It is a difficult question, because both answers have some merit. On one hand, pessimism and cynicism are almost too easy. The prediction “this won’t end well” has very little predictive value without a time scale attached, because eventually there are bound to be both good and bad events. It’s a bit like the line from the Bible that says, “There will be wars, and rumors of wars.” Well O.K., but don’t expect me to be all that impressed when the prediction comes true. It’s just too easy.
On the other hand, it takes great courage to stand up to a groundswell of public opinion and call bullshit on something that the world has fallen in love with. Maybe you should get an extra star for saying “this can’t last” and being wrong every year, since it is so easy to give in.
I have been caught in this trap myself. In the mid 1990′s profiles of me in the press argued that I had “missed” the internet. A principal reason was because my zeal for the internet, while real, was tempered with caution. I wrote a memo at Microsoft in that era with the title “How long can it last?” where I pointed out that many aspects of internet economics were unsustainable in the short-term (long-term I was very bullish). During that time period I was pilloried in other articles for saying, among other things, that the Java programming language was “just another programming language,” not some miracle that would transform programming or replace Microsoft Word with a mere thousand lines of Java code. In the eyes of the press, and many up-and-coming internet folks, I was clearly a has-been old-timer that just didn’t “get” the newest technology. Then the internet bubble burst, and Java retreated to be (surprise!) just another programming language.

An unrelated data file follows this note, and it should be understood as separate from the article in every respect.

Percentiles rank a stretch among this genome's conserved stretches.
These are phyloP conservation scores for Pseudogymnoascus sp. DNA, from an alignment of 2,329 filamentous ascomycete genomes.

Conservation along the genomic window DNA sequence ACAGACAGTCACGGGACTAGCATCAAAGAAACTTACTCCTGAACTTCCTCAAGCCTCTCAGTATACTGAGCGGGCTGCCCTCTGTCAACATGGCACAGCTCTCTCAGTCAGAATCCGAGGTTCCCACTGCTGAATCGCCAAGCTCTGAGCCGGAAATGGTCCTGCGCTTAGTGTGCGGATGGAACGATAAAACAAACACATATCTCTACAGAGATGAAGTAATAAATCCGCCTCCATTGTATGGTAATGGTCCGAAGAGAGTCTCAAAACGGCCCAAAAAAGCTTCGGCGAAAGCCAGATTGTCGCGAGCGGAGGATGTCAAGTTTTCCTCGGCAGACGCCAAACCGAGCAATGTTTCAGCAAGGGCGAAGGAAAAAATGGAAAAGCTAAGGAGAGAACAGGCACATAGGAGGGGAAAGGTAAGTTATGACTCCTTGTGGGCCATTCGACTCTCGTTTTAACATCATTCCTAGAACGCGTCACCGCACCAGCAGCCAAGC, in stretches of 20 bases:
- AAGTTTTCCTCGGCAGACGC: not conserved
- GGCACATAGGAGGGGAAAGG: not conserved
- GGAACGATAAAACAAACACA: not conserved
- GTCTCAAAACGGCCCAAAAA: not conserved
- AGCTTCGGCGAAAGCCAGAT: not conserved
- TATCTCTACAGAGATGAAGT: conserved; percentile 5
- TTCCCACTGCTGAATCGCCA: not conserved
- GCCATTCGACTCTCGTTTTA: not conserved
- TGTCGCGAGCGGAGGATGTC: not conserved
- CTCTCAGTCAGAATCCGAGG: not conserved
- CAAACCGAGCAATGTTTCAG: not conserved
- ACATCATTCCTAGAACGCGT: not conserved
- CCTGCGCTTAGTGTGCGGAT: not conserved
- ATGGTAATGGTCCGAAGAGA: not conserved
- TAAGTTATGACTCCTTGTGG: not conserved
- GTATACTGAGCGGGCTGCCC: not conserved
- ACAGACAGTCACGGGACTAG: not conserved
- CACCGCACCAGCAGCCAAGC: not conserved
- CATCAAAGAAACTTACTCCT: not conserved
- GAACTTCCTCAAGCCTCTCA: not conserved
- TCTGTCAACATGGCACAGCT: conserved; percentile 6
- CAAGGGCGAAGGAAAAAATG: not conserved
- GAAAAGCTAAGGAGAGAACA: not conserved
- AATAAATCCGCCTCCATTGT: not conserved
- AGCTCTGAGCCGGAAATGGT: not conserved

I am not informed enough to know whether Shanghai’s frenetic real estate market has the attributes of a bubble or not. So far it has not been, and people who bet that way would have lost their shirts. It may continue that way forever.
It is a complicated issue because even if Shanghai is sound today with respect to local economics, the current world financial crisis may come crashing in as an exogenous factor to screw things up. Should that count or not? Were the dinosaurs to blame for the asteroid that wiped them out? It hardly seems fair to blame them, but absolution won’t make them any less extinct.